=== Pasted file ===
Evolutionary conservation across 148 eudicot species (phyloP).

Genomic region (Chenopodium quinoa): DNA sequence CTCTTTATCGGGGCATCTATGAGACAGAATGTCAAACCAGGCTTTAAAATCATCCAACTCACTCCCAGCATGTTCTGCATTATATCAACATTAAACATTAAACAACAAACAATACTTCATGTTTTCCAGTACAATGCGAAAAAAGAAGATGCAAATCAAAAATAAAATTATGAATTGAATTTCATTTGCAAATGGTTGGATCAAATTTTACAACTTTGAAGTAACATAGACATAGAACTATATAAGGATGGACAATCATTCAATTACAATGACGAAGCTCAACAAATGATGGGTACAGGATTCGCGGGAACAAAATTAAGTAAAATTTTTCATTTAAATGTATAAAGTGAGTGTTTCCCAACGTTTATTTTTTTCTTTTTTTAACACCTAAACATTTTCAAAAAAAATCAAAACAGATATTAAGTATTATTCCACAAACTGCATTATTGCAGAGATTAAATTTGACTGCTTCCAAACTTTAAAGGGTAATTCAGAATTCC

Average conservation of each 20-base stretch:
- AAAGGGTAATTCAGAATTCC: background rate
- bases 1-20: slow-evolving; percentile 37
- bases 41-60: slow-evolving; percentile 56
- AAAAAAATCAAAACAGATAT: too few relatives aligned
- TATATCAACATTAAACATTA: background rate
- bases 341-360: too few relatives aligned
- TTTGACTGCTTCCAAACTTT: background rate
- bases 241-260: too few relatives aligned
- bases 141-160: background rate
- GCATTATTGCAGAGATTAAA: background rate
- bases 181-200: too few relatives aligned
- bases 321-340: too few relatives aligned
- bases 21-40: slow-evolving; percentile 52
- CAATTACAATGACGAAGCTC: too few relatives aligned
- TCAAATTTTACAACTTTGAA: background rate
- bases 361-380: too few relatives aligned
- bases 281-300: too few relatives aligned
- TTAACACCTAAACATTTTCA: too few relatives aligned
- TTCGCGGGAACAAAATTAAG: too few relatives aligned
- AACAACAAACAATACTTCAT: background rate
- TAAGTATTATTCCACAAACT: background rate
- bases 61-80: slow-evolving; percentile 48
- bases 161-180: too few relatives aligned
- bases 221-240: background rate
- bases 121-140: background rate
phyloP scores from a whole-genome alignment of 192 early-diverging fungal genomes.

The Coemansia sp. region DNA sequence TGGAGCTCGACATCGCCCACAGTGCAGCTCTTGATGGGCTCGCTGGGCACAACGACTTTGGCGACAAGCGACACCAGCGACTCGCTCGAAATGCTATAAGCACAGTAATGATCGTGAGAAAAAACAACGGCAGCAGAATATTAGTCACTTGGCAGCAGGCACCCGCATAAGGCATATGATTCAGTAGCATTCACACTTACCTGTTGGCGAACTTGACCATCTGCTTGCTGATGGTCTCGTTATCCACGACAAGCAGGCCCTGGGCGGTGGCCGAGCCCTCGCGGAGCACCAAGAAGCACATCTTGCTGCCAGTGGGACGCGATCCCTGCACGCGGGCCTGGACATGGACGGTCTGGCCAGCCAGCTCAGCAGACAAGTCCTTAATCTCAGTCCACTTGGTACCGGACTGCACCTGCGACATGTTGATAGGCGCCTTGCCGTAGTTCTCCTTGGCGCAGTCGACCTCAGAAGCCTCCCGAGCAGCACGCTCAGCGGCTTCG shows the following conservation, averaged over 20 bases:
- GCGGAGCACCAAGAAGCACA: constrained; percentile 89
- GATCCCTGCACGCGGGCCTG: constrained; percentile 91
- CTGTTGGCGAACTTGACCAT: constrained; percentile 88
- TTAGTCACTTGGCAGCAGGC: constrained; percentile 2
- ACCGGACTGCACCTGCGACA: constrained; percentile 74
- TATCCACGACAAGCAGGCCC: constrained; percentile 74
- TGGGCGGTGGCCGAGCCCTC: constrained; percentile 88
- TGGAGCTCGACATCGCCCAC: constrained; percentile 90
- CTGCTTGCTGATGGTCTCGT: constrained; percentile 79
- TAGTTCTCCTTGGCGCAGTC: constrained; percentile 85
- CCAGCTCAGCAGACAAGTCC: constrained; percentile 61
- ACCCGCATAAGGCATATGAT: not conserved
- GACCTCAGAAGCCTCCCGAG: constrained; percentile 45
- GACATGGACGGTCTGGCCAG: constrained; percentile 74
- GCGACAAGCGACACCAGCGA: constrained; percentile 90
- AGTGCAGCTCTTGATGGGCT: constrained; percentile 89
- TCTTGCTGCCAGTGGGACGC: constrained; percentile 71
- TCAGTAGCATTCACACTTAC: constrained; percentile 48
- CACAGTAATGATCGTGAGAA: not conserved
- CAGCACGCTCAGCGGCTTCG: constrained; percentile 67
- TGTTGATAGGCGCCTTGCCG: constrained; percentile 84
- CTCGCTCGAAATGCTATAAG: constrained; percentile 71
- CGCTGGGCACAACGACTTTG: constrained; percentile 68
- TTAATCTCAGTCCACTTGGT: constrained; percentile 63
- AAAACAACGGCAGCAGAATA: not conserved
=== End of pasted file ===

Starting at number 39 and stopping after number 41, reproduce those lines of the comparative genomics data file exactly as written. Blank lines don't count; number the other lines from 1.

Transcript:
- CTGCTTGCTGATGGTCTCGT: constrained; percentile 79
- TAGTTCTCCTTGGCGCAGTC: constrained; percentile 85
- CCAGCTCAGCAGACAAGTCC: constrained; percentile 61